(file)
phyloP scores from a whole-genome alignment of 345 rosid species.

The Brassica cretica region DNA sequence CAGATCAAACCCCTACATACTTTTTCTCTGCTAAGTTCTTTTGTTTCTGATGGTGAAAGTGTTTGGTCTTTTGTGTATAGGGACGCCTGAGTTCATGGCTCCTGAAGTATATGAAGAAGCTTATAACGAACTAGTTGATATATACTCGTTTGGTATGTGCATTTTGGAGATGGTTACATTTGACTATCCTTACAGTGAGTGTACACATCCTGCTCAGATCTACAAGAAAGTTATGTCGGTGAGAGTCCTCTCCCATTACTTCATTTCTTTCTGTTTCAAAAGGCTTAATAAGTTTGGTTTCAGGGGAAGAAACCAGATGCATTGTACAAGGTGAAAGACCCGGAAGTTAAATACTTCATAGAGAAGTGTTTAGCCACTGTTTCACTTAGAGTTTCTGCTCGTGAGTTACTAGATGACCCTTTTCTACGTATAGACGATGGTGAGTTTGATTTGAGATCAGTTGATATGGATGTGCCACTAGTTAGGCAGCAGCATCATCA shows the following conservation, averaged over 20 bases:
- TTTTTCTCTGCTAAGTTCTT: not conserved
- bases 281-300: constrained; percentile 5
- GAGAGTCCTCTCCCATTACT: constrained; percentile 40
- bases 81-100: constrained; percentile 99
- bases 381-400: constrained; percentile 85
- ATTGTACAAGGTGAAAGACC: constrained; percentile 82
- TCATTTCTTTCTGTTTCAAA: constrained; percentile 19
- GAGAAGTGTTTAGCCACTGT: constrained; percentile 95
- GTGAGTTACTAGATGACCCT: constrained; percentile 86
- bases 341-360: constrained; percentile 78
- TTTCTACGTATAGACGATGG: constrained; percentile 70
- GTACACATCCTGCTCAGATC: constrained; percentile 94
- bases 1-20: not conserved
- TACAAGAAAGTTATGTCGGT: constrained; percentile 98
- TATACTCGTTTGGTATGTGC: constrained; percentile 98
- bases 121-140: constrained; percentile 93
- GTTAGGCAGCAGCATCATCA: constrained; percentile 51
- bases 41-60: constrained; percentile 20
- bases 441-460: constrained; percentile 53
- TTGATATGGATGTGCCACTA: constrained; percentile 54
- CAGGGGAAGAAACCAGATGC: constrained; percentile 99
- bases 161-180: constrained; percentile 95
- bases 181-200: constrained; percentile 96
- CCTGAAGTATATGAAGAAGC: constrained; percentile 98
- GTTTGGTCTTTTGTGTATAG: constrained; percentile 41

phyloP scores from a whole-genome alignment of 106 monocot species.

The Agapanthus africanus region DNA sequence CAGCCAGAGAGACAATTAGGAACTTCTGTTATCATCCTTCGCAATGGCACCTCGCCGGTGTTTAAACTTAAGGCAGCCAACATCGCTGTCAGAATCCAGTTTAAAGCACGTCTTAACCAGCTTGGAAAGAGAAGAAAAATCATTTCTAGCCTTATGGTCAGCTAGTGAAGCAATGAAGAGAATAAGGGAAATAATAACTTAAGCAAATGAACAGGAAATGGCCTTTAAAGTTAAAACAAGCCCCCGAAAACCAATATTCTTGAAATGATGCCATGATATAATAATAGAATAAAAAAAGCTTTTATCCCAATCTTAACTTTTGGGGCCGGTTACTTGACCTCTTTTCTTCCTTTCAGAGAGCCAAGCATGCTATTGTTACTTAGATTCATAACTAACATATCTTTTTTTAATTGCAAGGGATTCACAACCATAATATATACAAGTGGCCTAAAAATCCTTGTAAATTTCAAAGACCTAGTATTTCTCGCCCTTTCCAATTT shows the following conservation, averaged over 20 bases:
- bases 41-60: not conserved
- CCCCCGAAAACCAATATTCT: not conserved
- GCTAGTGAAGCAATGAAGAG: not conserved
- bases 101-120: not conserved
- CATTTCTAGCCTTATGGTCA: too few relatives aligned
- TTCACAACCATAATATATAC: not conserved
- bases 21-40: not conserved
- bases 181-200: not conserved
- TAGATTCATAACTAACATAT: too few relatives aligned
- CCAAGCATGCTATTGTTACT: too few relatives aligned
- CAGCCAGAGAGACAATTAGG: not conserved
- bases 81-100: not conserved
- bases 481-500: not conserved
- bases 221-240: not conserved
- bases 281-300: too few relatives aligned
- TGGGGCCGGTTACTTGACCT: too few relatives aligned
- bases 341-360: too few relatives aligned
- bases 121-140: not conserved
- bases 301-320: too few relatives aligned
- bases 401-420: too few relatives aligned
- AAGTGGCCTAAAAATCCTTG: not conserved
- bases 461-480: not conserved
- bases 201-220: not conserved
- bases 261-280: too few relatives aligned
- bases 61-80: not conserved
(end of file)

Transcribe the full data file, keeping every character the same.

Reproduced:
phyloP scores from a whole-genome alignment of 345 rosid species.

The Brassica cretica region DNA sequence CAGATCAAACCCCTACATACTTTTTCTCTGCTAAGTTCTTTTGTTTCTGATGGTGAAAGTGTTTGGTCTTTTGTGTATAGGGACGCCTGAGTTCATGGCTCCTGAAGTATATGAAGAAGCTTATAACGAACTAGTTGATATATACTCGTTTGGTATGTGCATTTTGGAGATGGTTACATTTGACTATCCTTACAGTGAGTGTACACATCCTGCTCAGATCTACAAGAAAGTTATGTCGGTGAGAGTCCTCTCCCATTACTTCATTTCTTTCTGTTTCAAAAGGCTTAATAAGTTTGGTTTCAGGGGAAGAAACCAGATGCATTGTACAAGGTGAAAGACCCGGAAGTTAAATACTTCATAGAGAAGTGTTTAGCCACTGTTTCACTTAGAGTTTCTGCTCGTGAGTTACTAGATGACCCTTTTCTACGTATAGACGATGGTGAGTTTGATTTGAGATCAGTTGATATGGATGTGCCACTAGTTAGGCAGCAGCATCATCA shows the following conservation, averaged over 20 bases:
- TTTTTCTCTGCTAAGTTCTT: not conserved
- bases 281-300: constrained; percentile 5
- GAGAGTCCTCTCCCATTACT: constrained; percentile 40
- bases 81-100: constrained; percentile 99
- bases 381-400: constrained; percentile 85
- ATTGTACAAGGTGAAAGACC: constrained; percentile 82
- TCATTTCTTTCTGTTTCAAA: constrained; percentile 19
- GAGAAGTGTTTAGCCACTGT: constrained; percentile 95
- GTGAGTTACTAGATGACCCT: constrained; percentile 86
- bases 341-360: constrained; percentile 78
- TTTCTACGTATAGACGATGG: constrained; percentile 70
- GTACACATCCTGCTCAGATC: constrained; percentile 94
- bases 1-20: not conserved
- TACAAGAAAGTTATGTCGGT: constrained; percentile 98
- TATACTCGTTTGGTATGTGC: constrained; percentile 98
- bases 121-140: constrained; percentile 93
- GTTAGGCAGCAGCATCATCA: constrained; percentile 51
- bases 41-60: constrained; percentile 20
- bases 441-460: constrained; percentile 53
- TTGATATGGATGTGCCACTA: constrained; percentile 54
- CAGGGGAAGAAACCAGATGC: constrained; percentile 99
- bases 161-180: constrained; percentile 95
- bases 181-200: constrained; percentile 96
- CCTGAAGTATATGAAGAAGC: constrained; percentile 98
- GTTTGGTCTTTTGTGTATAG: constrained; percentile 41

phyloP scores from a whole-genome alignment of 106 monocot species.

The Agapanthus africanus region DNA sequence CAGCCAGAGAGACAATTAGGAACTTCTGTTATCATCCTTCGCAATGGCACCTCGCCGGTGTTTAAACTTAAGGCAGCCAACATCGCTGTCAGAATCCAGTTTAAAGCACGTCTTAACCAGCTTGGAAAGAGAAGAAAAATCATTTCTAGCCTTATGGTCAGCTAGTGAAGCAATGAAGAGAATAAGGGAAATAATAACTTAAGCAAATGAACAGGAAATGGCCTTTAAAGTTAAAACAAGCCCCCGAAAACCAATATTCTTGAAATGATGCCATGATATAATAATAGAATAAAAAAAGCTTTTATCCCAATCTTAACTTTTGGGGCCGGTTACTTGACCTCTTTTCTTCCTTTCAGAGAGCCAAGCATGCTATTGTTACTTAGATTCATAACTAACATATCTTTTTTTAATTGCAAGGGATTCACAACCATAATATATACAAGTGGCCTAAAAATCCTTGTAAATTTCAAAGACCTAGTATTTCTCGCCCTTTCCAATTT shows the following conservation, averaged over 20 bases:
- bases 41-60: not conserved
- CCCCCGAAAACCAATATTCT: not conserved
- GCTAGTGAAGCAATGAAGAG: not conserved
- bases 101-120: not conserved
- CATTTCTAGCCTTATGGTCA: too few relatives aligned
- TTCACAACCATAATATATAC: not conserved
- bases 21-40: not conserved
- bases 181-200: not conserved
- TAGATTCATAACTAACATAT: too few relatives aligned
- CCAAGCATGCTATTGTTACT: too few relatives aligned
- CAGCCAGAGAGACAATTAGG: not conserved
- bases 81-100: not conserved
- bases 481-500: not conserved
- bases 221-240: not conserved
- bases 281-300: too few relatives aligned
- TGGGGCCGGTTACTTGACCT: too few relatives aligned
- bases 341-360: too few relatives aligned
- bases 121-140: not conserved
- bases 301-320: too few relatives aligned
- bases 401-420: too few relatives aligned
- AAGTGGCCTAAAAATCCTTG: not conserved
- bases 461-480: not conserved
- bases 201-220: not conserved
- bases 261-280: too few relatives aligned
- bases 61-80: not conserved